Located on the Sabarmati River, Ahmadabad was founded in 1411/814 AH by the Muslim Sultan Ahmad Shah, the ruler of Gujarat. Newly proclaimed, the ruler felt vulnerable in the capital of Anahilvada-Patan, and moved his court to Ashaval, a Hindu settlement that supported him, and which he renamed Ahmadabad, after himself.
The new capital of Gujarat developed rapidly with the palace as the nucleus, encircled by a commercial districts. The Bhadra Fort represents the footprint of the original city. The nobility settled outside the city limit, forming their individual settlements. These settlements, known as puras, were named after their respective founders with the suffix of 'ganj' attached, like Nurganj or Muradganj.
Ahmadabad became a part of the Mughal Empire in 1572/980 AH under Emperor Akbar. In 1817/1232 AH, the British took over and the East India Company made it the military and administrative center of Gujarat. No longer the capital of Gujarat in post-Independence India, Ahmadabad is still a principal city with a thriving cotton industry earning it the title of 'Textile City'. Architecturally, the city boasts some of the most interesting examples of fifteenth century Gujarati style. The Jami Masjid and the Mausoleum of Ahmad Shah are an adaptation of indigenous Hindu and Jain architecture; the Siddi Saiyad's Mosque is famous for its exquisite yellow stone latticework, the Rani Sipri's mosque is an elegant dedication to Sultan Mahmud Begara's Hindu wife.
Modern Ahmadabad is spreading west of the Sabarmati River. This portion of the city plays host to the work of two famous architects, Le Corbusier and Louis Kahn. Sanskar Kendra, Mill Owners' Association building and the private residences of Sarabhai and Shodhan were designed by Le Corbusier, while the Indian Institute of Management (IIM) by Louis Kahn is one of the top college for business studies.
Davies, Philip. The Penguin Guide to the Monuments of India - Volume 2: Islamic, Rajput, European. London: The Penguin Group, 1989.
R.N. Mehta and Rasesh Jamindar. "Urban Context." In Ahmadabad, edited by George Michell and Snehal Shah, 1. Bombay: Marg Publications, 1998.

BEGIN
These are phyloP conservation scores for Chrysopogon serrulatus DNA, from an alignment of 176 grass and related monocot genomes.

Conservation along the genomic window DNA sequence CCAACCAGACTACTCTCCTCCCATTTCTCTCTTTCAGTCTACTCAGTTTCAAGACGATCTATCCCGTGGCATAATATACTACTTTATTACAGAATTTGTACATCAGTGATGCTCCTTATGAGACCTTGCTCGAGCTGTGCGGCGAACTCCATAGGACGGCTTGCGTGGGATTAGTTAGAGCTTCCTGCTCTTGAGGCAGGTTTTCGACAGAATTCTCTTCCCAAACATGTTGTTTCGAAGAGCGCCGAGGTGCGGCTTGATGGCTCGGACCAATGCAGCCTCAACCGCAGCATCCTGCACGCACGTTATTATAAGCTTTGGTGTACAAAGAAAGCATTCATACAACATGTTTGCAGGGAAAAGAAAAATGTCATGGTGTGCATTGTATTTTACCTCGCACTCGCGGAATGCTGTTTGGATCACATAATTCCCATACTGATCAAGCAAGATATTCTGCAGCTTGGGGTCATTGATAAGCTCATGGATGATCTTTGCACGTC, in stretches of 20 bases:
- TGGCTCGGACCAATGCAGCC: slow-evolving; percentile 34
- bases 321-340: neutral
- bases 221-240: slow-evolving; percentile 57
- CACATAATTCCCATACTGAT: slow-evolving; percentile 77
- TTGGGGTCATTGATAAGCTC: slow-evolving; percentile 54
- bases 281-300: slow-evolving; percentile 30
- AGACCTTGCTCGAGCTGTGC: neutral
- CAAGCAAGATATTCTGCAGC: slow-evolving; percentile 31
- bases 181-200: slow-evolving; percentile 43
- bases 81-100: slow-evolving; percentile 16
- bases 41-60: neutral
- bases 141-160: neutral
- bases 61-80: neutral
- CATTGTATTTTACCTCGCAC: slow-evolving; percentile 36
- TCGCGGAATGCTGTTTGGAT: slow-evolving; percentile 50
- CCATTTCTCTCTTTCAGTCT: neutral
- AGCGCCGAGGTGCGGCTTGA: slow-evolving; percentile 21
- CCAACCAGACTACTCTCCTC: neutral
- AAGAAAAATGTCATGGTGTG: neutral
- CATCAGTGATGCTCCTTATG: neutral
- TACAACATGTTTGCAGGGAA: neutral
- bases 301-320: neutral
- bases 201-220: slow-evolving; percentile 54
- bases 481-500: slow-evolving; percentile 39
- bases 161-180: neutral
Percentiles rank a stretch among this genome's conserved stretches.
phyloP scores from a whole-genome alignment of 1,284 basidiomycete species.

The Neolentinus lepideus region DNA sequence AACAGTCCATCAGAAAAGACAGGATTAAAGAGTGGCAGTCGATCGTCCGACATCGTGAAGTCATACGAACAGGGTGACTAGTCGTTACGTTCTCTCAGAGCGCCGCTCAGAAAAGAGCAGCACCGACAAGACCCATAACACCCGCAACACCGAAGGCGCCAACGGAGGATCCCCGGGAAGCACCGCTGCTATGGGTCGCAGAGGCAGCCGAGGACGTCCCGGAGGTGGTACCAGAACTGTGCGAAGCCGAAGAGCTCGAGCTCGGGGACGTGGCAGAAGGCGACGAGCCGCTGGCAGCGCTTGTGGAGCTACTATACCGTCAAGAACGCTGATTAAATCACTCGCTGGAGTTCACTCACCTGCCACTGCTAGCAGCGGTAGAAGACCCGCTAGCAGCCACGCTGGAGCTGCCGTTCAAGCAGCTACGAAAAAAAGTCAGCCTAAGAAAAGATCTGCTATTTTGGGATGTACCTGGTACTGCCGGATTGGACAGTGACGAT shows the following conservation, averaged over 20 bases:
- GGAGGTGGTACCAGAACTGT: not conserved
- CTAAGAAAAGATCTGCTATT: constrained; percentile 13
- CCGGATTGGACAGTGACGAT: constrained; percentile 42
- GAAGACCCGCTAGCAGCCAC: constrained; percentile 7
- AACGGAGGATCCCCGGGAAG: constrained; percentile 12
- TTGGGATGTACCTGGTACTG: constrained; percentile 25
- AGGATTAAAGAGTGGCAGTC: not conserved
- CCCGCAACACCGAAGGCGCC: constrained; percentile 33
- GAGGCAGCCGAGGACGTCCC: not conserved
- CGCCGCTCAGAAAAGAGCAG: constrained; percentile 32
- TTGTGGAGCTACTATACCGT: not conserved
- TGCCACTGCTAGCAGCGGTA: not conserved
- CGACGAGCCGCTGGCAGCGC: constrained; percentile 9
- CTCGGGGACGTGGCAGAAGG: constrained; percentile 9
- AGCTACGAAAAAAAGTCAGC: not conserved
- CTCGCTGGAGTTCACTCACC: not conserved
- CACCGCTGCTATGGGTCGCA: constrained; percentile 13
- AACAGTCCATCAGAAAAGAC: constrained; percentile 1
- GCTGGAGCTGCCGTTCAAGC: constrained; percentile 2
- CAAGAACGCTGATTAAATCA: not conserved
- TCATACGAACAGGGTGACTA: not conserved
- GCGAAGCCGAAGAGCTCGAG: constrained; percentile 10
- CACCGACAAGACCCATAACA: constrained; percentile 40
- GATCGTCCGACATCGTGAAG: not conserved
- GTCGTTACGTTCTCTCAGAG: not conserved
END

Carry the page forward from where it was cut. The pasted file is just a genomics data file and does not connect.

DK Eyewitness Travel Guides: India London: Dorling Kindersley Limited, 2002.
The mosque known as Pir Kamal Masjid, or formerly as Malik Alam Masjid, is a large mosque in what was once a suburban village to the south of the historic walled city of Ahmedabad, now a neighborhood in the greater urban area. Stylistically, the mosque dates to the middle of the fifteenth/ninth century AH.
The mosque is a rectangular building enclosed on three sides and mostly open on its fourth, eastern facade. The east facade consists of a a central portal and two side wings. The central portal consists of a large archway framed by two stout minarets. In older photographs, a chhatri (pavilion with four columns and a roof) surmounts the arched opening. The minarets once rose well above the level of the roof, but were shortened after being compromised in an earthquake during the nineteenth/thirteenth century AH. Flanking this central block are two open colonnades of four pairs of columns each that give access to north and south wings of the prayer hall.
Five large domes cover bays in the center of the prayer hall. These domes ares supported by twelve pillars each and are separated from one another by the space of an aisle and from the qibla wall and entrance facade by an aisle. The central dome is carried on a second story that rises higher than the ones to its north and south. This second story is a gallery open to the exterior. Five mihrabs mark the qibla on the western wall in line with the large domed bays. Windows on the side walls and qibla wall admit additional light to the depths of the hall.
Burgess, James. The Muhammadan Architecture of Ahmadabad. Part I - A.D. 1412 to 1520, 26-28. Archaeological Survey of Western India. London: William Griggs & Sons, 1900.